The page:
Tag Archives: James A. Bacon

Richmond Crusade: No Rubber Stamp for Kamras Contract Renewal

by James A. Bacon

Richmond City school Superintendent Jason Kamras, a white man, is super woke and rails frequently against systemic racism, but that hasn’t been enough to win him automatic allies in the Richmond Crusade for Voters, one of the city’s preeminent advocates of African American interests in the city.

The School Board is negotiating with Kamras about a four-year contract extension. The Crusade has issued a press release noting that its board has several “major concerns”:

  1. Richmond Public Schools still ranks at the bottom, when compared to all Virginia public schools, for 2018-19 and 2019-20.
  2. The graduation rate for Richmond Public Schools was 76.85% in 2017; it dropped to 71.58% in 2020.
  3. No progress report or data regarding the Superintendent’s performance has been made available for either the School Board or public consideration.

The Crusade is asking the school board to make public past and future evaluations, and recommends that Kamras be given a two-year extension on the contract “based on whether he has reached the benchmarks” recommended by the board. Continue reading

The Washington Post’s Latest Hit Job on VMI

William Wanovich

by James A. Bacon

I don’t know what the Virginia Military Institute racism investigation ordered by Governor Ralph Northam will reveal. Perhaps it will turn up evidence that racism is as “relentless” as The Washington Post says it is. In the meantime, though, I can’t quite decide if it is hilarious or vomit-inducing to watch the Post and its intrepid reporter Ian Shapira shoehorning facts to fit its racism narrative. The harder the WaPo spins, the less inclined I am to believe a single word.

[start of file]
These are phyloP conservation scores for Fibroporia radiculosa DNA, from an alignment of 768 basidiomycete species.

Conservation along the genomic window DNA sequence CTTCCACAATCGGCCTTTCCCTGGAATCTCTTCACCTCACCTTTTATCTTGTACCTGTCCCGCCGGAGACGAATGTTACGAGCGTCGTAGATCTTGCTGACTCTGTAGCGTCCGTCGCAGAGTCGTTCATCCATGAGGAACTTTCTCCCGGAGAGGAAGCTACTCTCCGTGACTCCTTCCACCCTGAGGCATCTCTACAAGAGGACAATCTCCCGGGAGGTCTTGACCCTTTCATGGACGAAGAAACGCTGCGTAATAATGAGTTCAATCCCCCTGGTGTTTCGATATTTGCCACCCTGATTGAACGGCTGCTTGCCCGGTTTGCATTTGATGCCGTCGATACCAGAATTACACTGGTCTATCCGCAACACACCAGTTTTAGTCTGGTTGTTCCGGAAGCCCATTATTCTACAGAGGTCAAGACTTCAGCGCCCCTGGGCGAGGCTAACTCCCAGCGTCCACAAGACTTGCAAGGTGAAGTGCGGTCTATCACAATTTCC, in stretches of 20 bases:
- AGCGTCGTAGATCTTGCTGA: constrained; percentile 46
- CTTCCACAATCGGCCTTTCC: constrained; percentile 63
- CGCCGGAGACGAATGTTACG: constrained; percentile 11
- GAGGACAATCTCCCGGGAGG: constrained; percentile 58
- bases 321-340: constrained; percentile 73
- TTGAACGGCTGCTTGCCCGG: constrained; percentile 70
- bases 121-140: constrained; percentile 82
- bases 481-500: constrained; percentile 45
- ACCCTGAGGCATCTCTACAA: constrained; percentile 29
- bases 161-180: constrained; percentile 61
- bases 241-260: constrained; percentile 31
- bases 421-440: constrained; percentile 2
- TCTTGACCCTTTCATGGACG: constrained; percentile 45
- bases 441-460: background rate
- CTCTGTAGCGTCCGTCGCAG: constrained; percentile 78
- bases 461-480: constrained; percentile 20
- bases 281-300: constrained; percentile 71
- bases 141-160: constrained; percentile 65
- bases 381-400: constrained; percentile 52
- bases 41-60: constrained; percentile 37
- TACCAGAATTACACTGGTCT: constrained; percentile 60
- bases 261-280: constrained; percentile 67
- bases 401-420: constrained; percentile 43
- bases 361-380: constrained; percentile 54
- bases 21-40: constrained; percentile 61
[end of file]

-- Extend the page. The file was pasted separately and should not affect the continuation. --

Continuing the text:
Here’s the the headline from an article published three days ago: “VMI commandant to retire as racial reckoning continues.”

It seems that Commandant William “Bill” Wanovich, who oversees military training for VMI’s 1,700 cadets, is retiring at the end of the academic year. Shapira frames his departure in the context of the investigation into what Northam called — on the basis of previous WaPo articles — the school’s “clear and appalling cultural of ongoing structural racism.” Continue reading

Virginia Hospitals Demand More Transparency — for Healthcare Insurers

by James A. Bacon

Annual health care spending per person in Virginia is slightly below the national average — about $10,800 per person compared to $11,600 for the nation as a whole, but most of that advantage is eaten up by higher insurance costs, finds a new study by the Altarum Institute that was underwritten by the Virginia Hospital & Healthcare Association (VHHA).

Among the major components of healthcare expenditures, spending on hospital services is 12% less per capita in Virginia than the national average, 18% less for nursing homes, and 3% less for physicians and clinical services. But Virginians spend 7% more per capita on prescription drugs, says the study, based on 2019 numbers. Overall, per capita health spending on providers is 7% lower in Virginia than it is nationally. Continue reading

Vaccine Switcheroo Leaves Virginians Dazed and Confused